Some effects of plant ash on the chemical properties of soils and aqueous suspensions


Laboratory studies indicate that percolation of water through accretions of plant ash will markedly increase the pH of solutions entering the underlying soil. Ash derived from graminaceous straws raised the pH of an aqueous suspension (1 g ash: 500 ml H2O) to 10.6, compared to 9.3 for a saturated solution of CaCO3. However, on a weight basis these ashes possess only approximately 5–15% of the alkalising power of CaCO3 in terms of their ability to neutralise acid or elevate soil pH. The effect of ash on soil pH, and pH dependent soil properties, is determined by the amount and composition of the ash deposited and on the buffering capacity of the soil.

High field rates (2480–6750 kg ha−1) of ash added to a podzolic soil increased the pH of the soil solution by up to 3 units. A pH rise of 1 unit is sufficient to increase the solubility of native soil organic carbon (O.C.) in water (i.e. mobilize readily metabolizable microbial substrate) and stimulate respiration rate.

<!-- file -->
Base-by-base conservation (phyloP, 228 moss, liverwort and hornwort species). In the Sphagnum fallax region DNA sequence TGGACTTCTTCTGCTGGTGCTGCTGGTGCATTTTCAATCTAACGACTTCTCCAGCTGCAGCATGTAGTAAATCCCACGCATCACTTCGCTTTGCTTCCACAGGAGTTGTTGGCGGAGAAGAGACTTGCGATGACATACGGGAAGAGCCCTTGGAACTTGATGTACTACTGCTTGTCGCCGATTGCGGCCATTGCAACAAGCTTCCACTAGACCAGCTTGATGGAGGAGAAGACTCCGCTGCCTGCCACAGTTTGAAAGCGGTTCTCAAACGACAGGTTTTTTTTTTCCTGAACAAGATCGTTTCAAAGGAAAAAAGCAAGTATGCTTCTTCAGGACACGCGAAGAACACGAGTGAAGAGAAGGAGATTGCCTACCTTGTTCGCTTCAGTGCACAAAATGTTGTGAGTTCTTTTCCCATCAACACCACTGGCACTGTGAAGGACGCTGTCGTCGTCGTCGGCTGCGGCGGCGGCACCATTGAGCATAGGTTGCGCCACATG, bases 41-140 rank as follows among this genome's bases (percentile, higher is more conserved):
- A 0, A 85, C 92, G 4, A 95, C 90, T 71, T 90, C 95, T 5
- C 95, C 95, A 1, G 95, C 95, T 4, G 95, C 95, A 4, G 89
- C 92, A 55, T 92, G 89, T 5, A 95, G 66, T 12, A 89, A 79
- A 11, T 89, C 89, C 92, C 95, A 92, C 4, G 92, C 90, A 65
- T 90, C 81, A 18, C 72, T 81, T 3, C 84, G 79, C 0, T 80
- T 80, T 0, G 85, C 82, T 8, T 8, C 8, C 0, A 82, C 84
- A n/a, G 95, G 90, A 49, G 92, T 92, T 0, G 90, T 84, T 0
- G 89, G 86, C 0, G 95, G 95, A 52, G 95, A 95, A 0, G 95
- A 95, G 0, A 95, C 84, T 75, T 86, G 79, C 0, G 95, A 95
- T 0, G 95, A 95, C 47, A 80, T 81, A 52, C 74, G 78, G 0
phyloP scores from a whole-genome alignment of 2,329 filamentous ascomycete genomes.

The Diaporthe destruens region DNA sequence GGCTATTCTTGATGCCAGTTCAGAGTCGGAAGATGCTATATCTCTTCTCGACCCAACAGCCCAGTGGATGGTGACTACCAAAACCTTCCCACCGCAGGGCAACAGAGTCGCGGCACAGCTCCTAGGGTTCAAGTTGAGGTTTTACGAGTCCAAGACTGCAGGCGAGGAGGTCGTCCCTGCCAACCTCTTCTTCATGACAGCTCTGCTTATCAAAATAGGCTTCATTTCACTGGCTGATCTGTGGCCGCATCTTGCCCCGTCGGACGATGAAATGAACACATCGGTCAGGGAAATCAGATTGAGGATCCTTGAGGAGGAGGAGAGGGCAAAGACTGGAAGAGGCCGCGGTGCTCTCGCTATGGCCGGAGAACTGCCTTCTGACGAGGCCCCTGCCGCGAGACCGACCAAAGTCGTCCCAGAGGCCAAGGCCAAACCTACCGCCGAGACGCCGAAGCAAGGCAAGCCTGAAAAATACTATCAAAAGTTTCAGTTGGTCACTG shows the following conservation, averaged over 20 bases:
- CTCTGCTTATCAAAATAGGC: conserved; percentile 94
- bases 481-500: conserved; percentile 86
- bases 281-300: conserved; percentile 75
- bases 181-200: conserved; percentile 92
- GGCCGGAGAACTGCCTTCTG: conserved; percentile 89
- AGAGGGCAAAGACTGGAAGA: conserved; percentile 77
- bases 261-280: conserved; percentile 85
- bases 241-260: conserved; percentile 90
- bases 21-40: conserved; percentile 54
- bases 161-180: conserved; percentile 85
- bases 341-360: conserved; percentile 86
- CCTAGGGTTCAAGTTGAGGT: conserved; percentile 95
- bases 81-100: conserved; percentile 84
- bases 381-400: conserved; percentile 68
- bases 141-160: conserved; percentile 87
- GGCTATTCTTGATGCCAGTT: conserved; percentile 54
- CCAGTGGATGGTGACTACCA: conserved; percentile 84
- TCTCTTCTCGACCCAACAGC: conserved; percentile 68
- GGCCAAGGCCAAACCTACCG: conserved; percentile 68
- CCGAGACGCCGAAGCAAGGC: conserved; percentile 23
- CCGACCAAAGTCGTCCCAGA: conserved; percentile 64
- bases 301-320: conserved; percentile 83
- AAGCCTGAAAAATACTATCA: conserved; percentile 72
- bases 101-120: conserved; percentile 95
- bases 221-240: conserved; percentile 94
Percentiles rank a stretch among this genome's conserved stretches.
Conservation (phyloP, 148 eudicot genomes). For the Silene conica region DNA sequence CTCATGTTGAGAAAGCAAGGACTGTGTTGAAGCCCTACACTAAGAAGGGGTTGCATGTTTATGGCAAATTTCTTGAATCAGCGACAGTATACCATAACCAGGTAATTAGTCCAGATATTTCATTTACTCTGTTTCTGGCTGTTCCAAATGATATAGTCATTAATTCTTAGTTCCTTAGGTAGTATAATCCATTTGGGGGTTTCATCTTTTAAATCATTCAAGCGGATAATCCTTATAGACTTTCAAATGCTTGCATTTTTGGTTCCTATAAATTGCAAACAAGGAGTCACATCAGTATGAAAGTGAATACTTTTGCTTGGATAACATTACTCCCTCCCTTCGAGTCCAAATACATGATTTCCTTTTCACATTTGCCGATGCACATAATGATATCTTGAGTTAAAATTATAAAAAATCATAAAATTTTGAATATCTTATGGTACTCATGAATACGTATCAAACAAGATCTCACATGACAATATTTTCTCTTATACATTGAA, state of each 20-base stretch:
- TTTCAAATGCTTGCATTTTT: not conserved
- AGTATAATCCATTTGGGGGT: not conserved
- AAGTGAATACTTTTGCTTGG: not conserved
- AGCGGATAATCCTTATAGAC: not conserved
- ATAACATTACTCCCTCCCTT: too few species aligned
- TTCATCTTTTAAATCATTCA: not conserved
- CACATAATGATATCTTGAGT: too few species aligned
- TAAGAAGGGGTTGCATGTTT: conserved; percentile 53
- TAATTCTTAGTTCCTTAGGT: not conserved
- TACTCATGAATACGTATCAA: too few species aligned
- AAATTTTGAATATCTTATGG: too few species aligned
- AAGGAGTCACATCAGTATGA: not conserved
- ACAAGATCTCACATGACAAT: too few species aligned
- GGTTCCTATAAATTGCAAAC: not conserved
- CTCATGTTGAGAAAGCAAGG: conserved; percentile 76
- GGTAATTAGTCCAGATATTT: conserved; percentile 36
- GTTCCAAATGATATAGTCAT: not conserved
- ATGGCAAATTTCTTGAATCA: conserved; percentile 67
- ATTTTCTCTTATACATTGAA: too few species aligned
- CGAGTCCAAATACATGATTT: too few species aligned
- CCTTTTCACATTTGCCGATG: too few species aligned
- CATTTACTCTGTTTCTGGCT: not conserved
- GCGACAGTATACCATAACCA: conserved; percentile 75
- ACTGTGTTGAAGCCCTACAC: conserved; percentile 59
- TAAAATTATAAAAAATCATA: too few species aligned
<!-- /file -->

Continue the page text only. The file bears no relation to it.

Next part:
In more strongly buffered krasnozem soil, maximum rise in pH of the soil solution did not exceed 0.7 unit. However, even such small pH shifts significantly reduced the solubility of soil O.C. in water; probably by changing the character (and hence solubility) of organo-mineral chelation complexes. High rates of ash application also slightly decreased respiration rate in this soil type.

The application of neutralized ash, which added metal ions to the soil solution, had a similar but smaller effect to unneutralized ash on the solubility of soil O.C. in podzolic soil, but little effect in krasnozem soil.

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Raison, R.J., McGarity, J.W. Some effects of plant ash on the chemical properties of soils and aqueous suspensions. Plant Soil 55, 339–352 (1980).

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Key Words

  • Fire effects
  • Plant ash
  • Soil pH
  • Solubilization of soil organic matter